Although many skeptics hold that meditation is in fact a way to distance oneself from one’s experience, the truth is that meditation, and in particular mindfulness meditation, creates a paradigm shift by teaching people to approach their lives from a much different perspective.
Checkout this fantastic interview from The New Humanism featuring educator and clinician Daniel Siegel. For those who don’t know, Siegel is a pioneer in the field of psychiatry and psychology who developed a discipline called Interpersonal Neurobiology that draws from several branches of science and creates an interdisciplinary framework to understand our subjective and interpersonal lives.
In the post, Siegel talks about mindfulness meditation and it’s ability to help a person question how one’s life history has shaped how a person perceives things.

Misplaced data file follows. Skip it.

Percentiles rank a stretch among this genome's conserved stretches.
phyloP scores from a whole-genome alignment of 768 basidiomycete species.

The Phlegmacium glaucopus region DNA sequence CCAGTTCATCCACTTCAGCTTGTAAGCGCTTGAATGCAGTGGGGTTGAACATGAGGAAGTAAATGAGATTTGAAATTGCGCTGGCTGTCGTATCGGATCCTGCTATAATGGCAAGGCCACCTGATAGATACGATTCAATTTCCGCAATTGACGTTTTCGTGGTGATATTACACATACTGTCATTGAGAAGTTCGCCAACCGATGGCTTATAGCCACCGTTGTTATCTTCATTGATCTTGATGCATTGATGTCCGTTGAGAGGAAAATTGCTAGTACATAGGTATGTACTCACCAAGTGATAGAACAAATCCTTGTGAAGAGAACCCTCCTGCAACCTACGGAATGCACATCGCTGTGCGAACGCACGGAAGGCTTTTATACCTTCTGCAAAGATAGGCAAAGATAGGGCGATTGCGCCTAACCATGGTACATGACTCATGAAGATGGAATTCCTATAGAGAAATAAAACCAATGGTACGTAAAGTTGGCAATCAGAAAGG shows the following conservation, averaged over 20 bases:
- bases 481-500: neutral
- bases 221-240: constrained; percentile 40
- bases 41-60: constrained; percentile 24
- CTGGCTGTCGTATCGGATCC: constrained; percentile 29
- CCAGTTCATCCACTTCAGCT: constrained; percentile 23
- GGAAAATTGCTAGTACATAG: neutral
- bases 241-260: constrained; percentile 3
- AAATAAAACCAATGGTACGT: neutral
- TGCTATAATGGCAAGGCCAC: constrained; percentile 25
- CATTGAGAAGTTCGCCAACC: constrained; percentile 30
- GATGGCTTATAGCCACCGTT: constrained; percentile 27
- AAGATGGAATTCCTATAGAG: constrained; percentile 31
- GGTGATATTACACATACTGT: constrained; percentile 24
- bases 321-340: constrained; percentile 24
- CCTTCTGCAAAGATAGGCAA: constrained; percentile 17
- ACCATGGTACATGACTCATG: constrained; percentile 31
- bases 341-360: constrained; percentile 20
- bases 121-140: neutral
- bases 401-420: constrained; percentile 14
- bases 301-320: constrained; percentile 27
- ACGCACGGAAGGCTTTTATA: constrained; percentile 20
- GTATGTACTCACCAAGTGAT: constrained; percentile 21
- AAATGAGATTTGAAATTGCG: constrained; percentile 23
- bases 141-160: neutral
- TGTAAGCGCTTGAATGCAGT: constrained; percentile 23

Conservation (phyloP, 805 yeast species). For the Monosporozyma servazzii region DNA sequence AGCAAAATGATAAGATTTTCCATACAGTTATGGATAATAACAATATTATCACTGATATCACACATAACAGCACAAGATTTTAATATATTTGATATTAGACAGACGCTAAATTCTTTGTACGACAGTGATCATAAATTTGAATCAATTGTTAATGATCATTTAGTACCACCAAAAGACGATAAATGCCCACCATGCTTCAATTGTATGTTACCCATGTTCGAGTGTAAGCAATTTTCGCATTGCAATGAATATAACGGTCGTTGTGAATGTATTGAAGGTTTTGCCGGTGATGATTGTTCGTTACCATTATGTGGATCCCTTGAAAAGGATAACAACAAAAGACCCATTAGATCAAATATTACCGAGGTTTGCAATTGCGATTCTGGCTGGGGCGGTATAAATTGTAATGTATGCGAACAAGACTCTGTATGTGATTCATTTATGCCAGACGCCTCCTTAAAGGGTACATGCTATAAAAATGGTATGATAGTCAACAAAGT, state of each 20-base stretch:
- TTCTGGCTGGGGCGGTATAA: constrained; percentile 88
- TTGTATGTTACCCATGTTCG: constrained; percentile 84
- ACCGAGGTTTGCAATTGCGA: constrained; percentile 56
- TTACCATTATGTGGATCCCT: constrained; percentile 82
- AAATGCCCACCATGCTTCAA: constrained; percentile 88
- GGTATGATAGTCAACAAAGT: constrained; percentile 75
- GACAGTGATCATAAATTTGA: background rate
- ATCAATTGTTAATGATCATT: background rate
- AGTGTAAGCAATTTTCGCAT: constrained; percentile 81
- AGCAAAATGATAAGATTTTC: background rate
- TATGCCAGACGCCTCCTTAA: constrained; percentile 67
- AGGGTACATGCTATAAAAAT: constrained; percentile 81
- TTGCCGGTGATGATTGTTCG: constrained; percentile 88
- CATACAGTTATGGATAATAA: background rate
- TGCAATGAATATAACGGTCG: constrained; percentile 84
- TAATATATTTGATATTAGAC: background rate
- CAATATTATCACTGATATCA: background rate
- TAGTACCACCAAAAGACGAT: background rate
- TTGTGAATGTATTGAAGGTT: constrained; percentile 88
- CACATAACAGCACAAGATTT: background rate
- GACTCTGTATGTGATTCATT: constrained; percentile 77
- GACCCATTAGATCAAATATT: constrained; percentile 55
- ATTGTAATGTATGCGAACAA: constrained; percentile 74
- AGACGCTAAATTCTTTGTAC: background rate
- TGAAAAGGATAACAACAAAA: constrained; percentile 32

Siegel: I’m talking about inhibiting top down flow, so in that sense I’m talking about [deactivations], but that’s really more about enabling the brain to be more flexible in its functioning. I don’t really see the need to get rid of a sense of the body. The idea of shutting off the parietal lobe and then feeling a sense of wholeness with the universe because now you’ve shut off a part of your brain—I don’t particularly buy into the necessity of that. I think you can feel a part of a larger whole and also have a body…The left-shift that Richie Davidson has described is a really useful way to think about that. You’ve given the brain a capacity with mindfulness meditation to approach things rather than withdraw from them. You could say you’re shutting off the right frontal area and turning on the left. You get something when you do that. You get the ability to approach things that are challenging. It’s really the neural signature of resilience.
Read more of the mindfulness meditation interview with Daniel Siegel here.